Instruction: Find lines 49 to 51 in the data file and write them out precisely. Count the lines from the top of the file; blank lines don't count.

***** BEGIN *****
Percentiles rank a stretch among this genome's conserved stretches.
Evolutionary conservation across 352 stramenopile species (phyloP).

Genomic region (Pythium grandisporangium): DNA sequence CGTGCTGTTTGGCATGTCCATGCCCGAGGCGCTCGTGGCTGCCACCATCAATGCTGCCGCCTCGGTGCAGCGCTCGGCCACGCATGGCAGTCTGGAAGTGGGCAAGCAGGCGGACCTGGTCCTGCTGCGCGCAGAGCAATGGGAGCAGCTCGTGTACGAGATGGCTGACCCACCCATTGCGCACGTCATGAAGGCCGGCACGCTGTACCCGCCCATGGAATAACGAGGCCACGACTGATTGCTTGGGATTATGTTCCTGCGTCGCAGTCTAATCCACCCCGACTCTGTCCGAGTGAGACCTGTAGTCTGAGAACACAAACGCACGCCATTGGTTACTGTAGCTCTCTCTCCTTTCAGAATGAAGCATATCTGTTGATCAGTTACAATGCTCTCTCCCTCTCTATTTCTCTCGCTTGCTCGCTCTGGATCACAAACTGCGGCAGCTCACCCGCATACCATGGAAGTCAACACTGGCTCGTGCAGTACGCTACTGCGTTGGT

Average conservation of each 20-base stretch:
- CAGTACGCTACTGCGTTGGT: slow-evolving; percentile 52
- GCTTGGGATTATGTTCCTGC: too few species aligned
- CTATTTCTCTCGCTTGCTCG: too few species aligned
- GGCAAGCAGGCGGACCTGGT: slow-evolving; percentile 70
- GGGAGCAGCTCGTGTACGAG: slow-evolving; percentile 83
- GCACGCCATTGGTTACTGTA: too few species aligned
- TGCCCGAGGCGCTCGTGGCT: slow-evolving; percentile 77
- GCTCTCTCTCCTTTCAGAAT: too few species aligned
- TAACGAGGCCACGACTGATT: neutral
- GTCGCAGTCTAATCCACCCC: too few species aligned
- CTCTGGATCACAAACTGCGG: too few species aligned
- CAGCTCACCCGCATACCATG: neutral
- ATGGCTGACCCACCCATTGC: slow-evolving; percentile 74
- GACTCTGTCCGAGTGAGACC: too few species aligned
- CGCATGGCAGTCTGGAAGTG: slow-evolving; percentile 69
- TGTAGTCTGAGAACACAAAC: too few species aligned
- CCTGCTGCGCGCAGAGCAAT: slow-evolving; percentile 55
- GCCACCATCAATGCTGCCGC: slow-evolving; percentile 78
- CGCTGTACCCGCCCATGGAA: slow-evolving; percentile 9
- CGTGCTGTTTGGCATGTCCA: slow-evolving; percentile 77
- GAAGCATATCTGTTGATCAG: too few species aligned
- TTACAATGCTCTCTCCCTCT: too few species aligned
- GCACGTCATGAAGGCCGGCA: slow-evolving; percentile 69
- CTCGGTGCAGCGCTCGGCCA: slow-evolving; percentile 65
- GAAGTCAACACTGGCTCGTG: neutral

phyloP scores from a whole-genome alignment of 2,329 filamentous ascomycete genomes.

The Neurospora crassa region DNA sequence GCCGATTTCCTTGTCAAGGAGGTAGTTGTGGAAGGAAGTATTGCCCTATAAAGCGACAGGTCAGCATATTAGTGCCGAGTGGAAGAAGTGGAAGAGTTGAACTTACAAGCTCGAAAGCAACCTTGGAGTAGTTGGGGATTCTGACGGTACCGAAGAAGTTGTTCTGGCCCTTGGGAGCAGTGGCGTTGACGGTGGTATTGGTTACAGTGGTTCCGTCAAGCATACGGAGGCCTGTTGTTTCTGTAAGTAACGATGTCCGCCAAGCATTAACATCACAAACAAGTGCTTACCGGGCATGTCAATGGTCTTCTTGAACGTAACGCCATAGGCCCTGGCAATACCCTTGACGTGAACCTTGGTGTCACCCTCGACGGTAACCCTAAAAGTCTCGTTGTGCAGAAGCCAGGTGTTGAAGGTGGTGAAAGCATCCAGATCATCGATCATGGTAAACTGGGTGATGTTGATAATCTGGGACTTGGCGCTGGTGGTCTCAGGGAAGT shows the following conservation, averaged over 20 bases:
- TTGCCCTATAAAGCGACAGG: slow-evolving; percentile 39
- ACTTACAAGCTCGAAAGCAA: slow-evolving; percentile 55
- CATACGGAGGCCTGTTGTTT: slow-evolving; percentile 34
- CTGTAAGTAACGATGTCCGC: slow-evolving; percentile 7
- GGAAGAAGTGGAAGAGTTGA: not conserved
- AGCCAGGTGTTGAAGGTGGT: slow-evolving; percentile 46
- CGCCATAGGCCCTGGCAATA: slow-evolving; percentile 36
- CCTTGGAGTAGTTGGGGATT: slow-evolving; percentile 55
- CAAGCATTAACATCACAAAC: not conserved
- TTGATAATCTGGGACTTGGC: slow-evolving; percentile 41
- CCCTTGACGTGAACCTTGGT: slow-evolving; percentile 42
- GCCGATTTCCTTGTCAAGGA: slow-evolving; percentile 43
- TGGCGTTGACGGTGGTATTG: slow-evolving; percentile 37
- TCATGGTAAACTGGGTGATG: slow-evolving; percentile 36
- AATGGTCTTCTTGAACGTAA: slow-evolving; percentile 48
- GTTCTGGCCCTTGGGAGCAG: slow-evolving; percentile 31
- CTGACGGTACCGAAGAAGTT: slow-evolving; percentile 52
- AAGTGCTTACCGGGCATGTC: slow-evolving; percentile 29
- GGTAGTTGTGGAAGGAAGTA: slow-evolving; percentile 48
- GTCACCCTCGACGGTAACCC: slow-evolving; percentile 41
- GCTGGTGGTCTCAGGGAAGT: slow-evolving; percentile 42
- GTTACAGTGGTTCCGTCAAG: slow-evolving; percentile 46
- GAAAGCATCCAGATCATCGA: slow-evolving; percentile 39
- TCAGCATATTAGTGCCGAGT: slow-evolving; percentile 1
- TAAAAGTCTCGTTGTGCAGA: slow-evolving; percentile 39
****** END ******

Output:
- AAGTGCTTACCGGGCATGTC: slow-evolving; percentile 29
- GGTAGTTGTGGAAGGAAGTA: slow-evolving; percentile 48
- GTCACCCTCGACGGTAACCC: slow-evolving; percentile 41